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Int. J. Mol. Sci. 2012, 13(9), 10750-10764; doi:10.3390/ijms130910750
Article

Application of Novel Polymorphic Microsatellite Loci Identified in the Korean Pacific Abalone (Haliotis diversicolor supertexta (Haliotidae)) in the Genetic Characterization of Wild and Released Populations

1,* , 1
 and
2
Received: 23 July 2012 / Revised: 10 August 2012 / Accepted: 16 August 2012 / Published: 28 August 2012
(This article belongs to the Section Biochemistry, Molecular Biology and Biophysics)
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Abstract

The small abalone, Haliotis diversicolor supertexta, of the family Haliotidae, is one of the most important species of marine shellfish in eastern Asia. Over the past few decades, this species has drastically declined in Korea. Thus, hatchery-bred seeds have been released into natural coastal areas to compensate for the reduced fishery resources. However, information on the genetic background of the small abalone is scarce. In this study, 20 polymorphic microsatellite DNA markers were identified using next-generation sequencing techniques and used to compare allelic variation between wild and released abalone populations in Korea. Using high-throughput genomic sequencing, a total of 1516 (2.26%; average length of 385 bp) reads containing simple sequence repeats were obtained from 86,011 raw reads. Among the 99 loci screened, 28 amplified successfully, and 20 were polymorphic. When comparing allelic variation between wild and released abalone populations, a total of 243 different alleles were observed, with 18.7 alleles per locus. High genetic diversity (mean heterozygosity = 0.81; mean allelic number = 15.5) was observed in both populations. A statistical analysis of the fixation index (FST) and analysis of molecular variance (AMOVA) indicated limited genetic differences between the two populations (FST = 0.002, p > 0.05). Although no significant reductions in the genetic diversity were found in the released population compared with the wild population (p > 0.05), the genetic diversity parameters revealed that the seeds released for stock abundance had a different genetic composition. These differences are likely a result of hatchery selection and inbreeding. Additionally, all the primer pair sets were effectively amplified in another congeneric species, H. diversicolor diversicolor, indicating that these primers are useful for both abalone species. These microsatellite loci may be valuable for future aquaculture and population genetic studies aimed at developing conservation and management plans for these two abalone species.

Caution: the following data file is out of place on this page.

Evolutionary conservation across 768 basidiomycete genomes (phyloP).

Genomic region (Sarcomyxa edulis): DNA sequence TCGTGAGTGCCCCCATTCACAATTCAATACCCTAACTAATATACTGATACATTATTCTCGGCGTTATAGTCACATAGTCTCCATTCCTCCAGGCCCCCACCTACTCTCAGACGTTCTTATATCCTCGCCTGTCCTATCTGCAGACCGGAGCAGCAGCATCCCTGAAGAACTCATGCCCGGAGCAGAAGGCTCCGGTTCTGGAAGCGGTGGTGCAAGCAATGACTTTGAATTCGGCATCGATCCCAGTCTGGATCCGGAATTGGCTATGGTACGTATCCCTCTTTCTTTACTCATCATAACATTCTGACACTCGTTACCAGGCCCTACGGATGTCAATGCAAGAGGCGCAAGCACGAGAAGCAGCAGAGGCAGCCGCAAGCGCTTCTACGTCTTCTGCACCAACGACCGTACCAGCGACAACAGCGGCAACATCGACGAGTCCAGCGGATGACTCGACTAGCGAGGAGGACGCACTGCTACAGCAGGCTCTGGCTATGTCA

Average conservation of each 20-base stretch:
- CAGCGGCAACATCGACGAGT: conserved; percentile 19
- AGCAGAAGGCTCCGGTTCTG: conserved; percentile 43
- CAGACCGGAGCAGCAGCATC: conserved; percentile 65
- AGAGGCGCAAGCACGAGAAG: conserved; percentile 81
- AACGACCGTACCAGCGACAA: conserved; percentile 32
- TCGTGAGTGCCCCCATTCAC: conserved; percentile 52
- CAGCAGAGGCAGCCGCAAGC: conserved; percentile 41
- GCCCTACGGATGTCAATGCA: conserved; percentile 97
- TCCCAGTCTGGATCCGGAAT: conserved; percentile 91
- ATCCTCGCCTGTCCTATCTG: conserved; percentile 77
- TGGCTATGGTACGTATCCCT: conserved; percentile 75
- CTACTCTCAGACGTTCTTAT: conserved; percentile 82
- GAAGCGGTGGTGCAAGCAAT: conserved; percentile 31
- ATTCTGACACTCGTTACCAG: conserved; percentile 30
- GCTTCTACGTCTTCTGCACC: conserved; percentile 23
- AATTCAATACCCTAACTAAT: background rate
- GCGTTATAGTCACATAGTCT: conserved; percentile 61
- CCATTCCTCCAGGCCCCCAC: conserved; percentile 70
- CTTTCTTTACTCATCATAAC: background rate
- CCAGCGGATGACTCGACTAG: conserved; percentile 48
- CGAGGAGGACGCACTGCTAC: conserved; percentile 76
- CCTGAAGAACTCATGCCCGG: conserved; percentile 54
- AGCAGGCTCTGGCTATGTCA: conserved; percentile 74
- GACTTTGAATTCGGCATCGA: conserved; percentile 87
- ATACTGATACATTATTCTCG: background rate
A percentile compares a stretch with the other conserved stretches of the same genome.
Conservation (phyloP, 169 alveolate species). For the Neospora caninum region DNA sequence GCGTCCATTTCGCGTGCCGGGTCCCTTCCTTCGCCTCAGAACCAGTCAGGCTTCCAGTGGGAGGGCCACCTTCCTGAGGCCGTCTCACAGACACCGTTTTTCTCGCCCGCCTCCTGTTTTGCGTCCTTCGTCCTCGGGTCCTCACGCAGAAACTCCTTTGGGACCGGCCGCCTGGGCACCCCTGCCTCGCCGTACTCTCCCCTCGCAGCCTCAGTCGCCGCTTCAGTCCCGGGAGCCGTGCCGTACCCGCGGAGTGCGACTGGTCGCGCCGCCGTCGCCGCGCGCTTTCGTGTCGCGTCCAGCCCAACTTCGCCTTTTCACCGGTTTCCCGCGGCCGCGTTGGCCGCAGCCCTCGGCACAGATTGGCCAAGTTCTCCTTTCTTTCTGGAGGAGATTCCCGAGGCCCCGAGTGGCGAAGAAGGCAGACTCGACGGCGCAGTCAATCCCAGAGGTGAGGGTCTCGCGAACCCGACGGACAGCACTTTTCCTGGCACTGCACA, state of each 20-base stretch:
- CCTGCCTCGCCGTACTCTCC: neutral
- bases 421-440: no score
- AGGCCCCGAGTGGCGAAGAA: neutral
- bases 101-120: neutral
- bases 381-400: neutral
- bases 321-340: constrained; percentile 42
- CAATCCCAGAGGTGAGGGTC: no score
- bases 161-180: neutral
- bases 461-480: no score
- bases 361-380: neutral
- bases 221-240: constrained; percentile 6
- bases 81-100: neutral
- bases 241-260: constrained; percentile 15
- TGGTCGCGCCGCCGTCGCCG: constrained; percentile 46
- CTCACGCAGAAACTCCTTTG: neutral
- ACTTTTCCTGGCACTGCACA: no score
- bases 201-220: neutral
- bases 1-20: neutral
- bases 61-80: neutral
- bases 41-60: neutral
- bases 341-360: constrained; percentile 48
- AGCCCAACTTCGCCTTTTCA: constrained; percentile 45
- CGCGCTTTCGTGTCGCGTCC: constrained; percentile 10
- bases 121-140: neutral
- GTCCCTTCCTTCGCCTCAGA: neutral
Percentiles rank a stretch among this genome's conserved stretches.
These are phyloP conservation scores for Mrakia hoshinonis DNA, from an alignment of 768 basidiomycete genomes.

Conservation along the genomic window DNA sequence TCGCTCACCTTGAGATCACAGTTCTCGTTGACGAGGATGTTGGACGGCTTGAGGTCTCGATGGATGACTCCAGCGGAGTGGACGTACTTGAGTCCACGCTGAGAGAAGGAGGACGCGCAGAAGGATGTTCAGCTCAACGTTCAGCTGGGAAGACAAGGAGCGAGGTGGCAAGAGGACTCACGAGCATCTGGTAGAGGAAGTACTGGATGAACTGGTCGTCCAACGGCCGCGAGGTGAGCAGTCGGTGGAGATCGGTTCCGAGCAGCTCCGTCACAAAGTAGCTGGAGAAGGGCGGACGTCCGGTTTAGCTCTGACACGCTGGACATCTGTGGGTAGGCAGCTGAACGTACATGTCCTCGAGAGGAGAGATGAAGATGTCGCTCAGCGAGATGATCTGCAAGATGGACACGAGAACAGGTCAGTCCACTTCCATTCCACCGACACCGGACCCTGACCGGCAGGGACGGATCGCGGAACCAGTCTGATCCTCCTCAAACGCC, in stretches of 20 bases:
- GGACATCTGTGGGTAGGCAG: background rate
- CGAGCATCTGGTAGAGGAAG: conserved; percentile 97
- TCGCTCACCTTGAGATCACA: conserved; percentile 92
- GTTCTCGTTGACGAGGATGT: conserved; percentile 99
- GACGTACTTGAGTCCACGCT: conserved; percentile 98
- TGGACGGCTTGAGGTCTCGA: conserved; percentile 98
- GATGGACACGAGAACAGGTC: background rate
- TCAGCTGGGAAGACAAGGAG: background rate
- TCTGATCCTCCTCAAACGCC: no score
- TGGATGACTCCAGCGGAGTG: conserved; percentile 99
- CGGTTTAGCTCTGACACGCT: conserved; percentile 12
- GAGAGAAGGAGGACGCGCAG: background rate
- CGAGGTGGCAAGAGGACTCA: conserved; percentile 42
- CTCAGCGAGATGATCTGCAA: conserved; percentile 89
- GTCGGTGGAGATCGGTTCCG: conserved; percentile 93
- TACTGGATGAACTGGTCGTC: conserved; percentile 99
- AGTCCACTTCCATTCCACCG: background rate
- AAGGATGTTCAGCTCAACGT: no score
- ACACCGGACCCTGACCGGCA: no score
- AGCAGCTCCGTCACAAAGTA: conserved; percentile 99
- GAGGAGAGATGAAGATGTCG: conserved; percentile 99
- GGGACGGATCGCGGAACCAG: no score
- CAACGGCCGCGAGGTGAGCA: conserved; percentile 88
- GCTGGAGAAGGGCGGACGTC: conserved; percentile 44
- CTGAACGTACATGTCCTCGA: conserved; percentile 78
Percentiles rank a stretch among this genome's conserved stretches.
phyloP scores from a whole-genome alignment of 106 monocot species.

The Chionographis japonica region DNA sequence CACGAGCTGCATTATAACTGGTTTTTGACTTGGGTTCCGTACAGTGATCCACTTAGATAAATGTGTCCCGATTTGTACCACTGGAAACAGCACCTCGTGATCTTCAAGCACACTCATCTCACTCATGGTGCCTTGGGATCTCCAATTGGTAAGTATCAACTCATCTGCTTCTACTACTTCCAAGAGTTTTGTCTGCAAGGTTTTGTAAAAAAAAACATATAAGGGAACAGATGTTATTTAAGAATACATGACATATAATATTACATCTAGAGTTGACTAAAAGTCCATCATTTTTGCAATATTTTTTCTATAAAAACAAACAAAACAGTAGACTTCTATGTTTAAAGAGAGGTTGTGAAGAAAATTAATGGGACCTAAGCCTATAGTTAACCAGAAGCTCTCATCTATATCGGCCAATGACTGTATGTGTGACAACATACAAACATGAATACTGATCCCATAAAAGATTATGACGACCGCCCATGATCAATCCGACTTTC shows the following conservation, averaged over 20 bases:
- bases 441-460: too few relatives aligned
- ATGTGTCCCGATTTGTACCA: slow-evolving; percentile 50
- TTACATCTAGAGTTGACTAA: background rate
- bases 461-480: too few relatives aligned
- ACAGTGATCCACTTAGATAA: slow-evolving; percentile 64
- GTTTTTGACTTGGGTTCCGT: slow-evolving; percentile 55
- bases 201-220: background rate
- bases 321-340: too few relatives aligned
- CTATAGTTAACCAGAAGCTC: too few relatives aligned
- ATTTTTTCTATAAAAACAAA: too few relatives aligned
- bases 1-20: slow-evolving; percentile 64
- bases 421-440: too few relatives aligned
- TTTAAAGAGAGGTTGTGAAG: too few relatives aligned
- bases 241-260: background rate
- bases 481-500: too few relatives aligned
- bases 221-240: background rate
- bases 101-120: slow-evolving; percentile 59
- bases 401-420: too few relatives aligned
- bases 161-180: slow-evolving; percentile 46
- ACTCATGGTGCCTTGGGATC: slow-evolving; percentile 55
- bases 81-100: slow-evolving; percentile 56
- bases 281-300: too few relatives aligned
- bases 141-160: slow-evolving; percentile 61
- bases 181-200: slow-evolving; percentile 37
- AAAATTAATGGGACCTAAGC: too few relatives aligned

Keywords: Pacific abalone; Haliotis diversicolor supertexta; Haliotis diversicolor diversicolor; microsatellite loci; next-generation sequencing; genetic diversity Pacific abalone; Haliotis diversicolor supertexta; Haliotis diversicolor diversicolor; microsatellite loci; next-generation sequencing; genetic diversity
This is an open access article distributed under the Creative Commons Attribution License which permits unrestricted use, distribution, and reproduction in any medium, provided the original work is properly cited.

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An, H.S.; Lee, J.W.; Hong, S.W. Application of Novel Polymorphic Microsatellite Loci Identified in the Korean Pacific Abalone (Haliotis diversicolor supertexta (Haliotidae)) in the Genetic Characterization of Wild and Released Populations. Int. J. Mol. Sci. 2012, 13, 10750-10764.

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